I know some food snobs don't take Sunset cookbooks seriously. I'm not a food snob, and over time, I have learned a lot from Sunset! Above are two books that I found very useful when I bought them in the 1970s. My favorite recipes from the Mexican cookbook were Picadillo Turnovers and Bread Pudding:
|You can see by the markings that it's a favorite!|
|First Sunset Cookbook|
When a new Sunset cookbook with 1000 recipes was published in 2010 the New York Times reviewer wrote:
"Before Alice Waters picked her first Little Gem lettuce and Wolfgang Puck draped smoked salmon across a pizza, California cuisine meant something else. The other California cuisine was being served on a million patios in the Golden State by relaxed cooks who grilled thick cuts of beef called tri-tip and built salads from avocado and oranges. They used red chili sauce like roux, ate abalone and oysters, and whipped sticky dates into milkshakes. It was the food of the gold rush and of immigrants, of orchards and sunshine. ...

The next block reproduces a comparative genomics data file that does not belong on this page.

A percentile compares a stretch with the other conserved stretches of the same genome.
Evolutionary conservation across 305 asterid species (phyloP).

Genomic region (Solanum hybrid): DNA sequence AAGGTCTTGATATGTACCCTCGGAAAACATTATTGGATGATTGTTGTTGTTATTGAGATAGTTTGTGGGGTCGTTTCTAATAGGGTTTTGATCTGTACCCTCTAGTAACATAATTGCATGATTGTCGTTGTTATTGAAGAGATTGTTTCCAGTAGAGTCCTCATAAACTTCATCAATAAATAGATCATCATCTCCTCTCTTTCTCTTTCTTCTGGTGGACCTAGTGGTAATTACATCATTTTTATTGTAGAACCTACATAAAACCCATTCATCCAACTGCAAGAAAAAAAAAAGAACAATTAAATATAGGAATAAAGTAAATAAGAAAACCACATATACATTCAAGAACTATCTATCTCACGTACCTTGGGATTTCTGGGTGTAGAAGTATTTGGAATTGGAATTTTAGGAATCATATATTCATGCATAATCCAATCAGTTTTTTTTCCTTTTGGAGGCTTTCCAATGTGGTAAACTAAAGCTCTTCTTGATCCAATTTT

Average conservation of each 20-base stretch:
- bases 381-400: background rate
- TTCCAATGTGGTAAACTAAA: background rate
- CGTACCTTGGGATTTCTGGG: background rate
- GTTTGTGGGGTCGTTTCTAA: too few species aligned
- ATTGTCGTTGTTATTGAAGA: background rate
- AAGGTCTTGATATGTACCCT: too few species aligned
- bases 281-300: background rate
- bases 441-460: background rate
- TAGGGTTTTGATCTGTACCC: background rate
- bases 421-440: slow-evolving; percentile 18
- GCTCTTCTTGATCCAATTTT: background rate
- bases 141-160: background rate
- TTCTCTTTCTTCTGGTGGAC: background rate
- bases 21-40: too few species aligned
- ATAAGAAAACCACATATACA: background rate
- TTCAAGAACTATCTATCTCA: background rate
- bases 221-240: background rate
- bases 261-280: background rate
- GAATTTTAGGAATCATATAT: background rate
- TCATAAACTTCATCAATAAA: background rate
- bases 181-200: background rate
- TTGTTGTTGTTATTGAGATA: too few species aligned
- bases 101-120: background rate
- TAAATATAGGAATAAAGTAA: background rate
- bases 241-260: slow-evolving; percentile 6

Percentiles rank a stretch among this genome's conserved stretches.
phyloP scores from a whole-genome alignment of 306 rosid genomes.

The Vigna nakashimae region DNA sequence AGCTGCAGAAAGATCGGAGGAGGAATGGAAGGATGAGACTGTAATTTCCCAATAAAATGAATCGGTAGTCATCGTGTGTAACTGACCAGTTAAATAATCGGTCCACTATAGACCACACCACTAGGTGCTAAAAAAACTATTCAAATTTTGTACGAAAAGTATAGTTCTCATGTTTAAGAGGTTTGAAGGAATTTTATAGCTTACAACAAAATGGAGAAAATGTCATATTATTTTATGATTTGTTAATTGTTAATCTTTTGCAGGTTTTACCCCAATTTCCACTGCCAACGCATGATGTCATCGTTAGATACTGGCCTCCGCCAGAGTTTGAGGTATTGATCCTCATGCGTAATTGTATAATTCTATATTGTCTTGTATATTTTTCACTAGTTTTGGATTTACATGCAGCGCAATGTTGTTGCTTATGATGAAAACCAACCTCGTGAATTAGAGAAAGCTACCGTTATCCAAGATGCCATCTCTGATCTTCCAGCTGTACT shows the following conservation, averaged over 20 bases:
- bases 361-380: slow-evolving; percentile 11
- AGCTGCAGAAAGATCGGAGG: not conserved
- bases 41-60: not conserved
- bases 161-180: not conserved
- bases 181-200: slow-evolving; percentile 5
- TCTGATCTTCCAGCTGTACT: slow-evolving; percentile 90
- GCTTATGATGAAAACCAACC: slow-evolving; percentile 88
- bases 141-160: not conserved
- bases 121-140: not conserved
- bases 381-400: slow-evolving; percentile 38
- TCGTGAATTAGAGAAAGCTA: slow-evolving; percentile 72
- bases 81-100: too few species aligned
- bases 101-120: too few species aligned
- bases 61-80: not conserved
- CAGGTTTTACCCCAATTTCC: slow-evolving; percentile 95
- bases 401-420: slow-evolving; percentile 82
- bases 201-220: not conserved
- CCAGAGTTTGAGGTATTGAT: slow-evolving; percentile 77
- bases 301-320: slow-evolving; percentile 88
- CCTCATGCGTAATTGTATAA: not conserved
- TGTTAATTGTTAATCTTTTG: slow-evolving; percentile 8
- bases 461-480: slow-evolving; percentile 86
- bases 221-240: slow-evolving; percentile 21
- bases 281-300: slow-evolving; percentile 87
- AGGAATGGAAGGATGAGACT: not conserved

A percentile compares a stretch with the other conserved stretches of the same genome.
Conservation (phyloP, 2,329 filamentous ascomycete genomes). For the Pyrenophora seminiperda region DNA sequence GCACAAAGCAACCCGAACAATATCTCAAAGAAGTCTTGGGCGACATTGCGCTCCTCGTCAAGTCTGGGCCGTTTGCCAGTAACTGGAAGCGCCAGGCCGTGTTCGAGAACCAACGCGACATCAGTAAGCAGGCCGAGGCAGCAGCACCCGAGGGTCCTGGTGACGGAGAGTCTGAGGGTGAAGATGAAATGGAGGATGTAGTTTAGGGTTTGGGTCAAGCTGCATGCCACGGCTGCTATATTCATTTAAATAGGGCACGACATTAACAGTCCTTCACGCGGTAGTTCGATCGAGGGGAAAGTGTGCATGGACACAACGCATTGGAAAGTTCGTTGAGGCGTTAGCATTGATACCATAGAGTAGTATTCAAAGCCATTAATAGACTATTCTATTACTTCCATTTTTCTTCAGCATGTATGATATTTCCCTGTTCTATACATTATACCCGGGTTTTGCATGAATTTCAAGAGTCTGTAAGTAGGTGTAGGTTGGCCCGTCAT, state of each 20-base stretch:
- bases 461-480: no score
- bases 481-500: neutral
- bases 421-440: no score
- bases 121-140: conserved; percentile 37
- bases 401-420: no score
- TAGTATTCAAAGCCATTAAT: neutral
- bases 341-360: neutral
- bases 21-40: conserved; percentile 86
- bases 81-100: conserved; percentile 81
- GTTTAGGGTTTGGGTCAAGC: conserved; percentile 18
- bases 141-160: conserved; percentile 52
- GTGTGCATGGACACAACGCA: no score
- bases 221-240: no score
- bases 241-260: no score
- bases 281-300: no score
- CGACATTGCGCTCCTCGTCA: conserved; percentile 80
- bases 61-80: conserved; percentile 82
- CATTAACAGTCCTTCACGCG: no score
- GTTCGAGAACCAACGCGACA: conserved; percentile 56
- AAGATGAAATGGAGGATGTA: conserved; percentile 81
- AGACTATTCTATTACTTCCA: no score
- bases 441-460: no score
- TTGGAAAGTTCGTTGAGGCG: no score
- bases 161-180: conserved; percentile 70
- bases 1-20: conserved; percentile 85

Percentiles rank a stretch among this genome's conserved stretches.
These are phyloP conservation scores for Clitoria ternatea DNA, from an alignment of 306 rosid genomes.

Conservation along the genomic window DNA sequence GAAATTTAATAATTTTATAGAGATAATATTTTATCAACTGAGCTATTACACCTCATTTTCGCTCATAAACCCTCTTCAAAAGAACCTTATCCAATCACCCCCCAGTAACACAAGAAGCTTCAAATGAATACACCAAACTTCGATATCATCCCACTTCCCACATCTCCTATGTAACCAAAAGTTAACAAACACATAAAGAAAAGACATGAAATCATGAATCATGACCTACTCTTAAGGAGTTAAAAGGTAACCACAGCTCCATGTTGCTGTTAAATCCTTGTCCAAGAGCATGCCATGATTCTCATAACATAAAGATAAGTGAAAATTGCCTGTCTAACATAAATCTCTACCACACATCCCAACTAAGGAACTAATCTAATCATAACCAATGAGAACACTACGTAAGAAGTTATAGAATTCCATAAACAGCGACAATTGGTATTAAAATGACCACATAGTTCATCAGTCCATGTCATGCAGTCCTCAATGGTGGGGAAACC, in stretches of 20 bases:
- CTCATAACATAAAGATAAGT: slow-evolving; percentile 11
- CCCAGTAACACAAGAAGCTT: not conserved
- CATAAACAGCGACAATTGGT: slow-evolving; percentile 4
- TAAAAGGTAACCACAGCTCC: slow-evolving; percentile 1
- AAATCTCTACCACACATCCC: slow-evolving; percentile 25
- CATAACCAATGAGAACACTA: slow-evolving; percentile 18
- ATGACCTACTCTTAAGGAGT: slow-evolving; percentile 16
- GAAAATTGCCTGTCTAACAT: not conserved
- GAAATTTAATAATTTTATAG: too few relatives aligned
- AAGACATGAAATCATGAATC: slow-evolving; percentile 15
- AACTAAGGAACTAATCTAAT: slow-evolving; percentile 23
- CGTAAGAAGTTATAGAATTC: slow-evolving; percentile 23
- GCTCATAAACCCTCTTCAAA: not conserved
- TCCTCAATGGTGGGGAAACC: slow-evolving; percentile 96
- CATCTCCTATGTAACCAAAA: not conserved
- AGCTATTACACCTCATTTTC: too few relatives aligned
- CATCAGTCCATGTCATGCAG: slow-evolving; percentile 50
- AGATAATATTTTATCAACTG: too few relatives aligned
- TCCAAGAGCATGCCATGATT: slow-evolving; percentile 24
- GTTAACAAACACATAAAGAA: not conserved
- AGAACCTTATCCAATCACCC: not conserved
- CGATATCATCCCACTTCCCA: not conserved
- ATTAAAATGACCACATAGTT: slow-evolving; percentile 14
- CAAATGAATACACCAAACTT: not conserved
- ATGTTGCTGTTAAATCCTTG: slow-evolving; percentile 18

"There to chronicle it — and help create it — was Sunset magazine, the stalwart regional publication that Southern Pacific Railroad executives began in 1898 to lure Easterners to the untamed West." (Source: "The Original California Cuisine, Courtesy of Sunset Magazine" by Kim Severson)Sunset magazine still publishes a magazine of Western food, home styling, architecture, travel, and various activities. Their website is http://www.sunset.com/.
|More of my vintage Sunset cookbooks -- back then "Oriental" was an ok word. I guess.|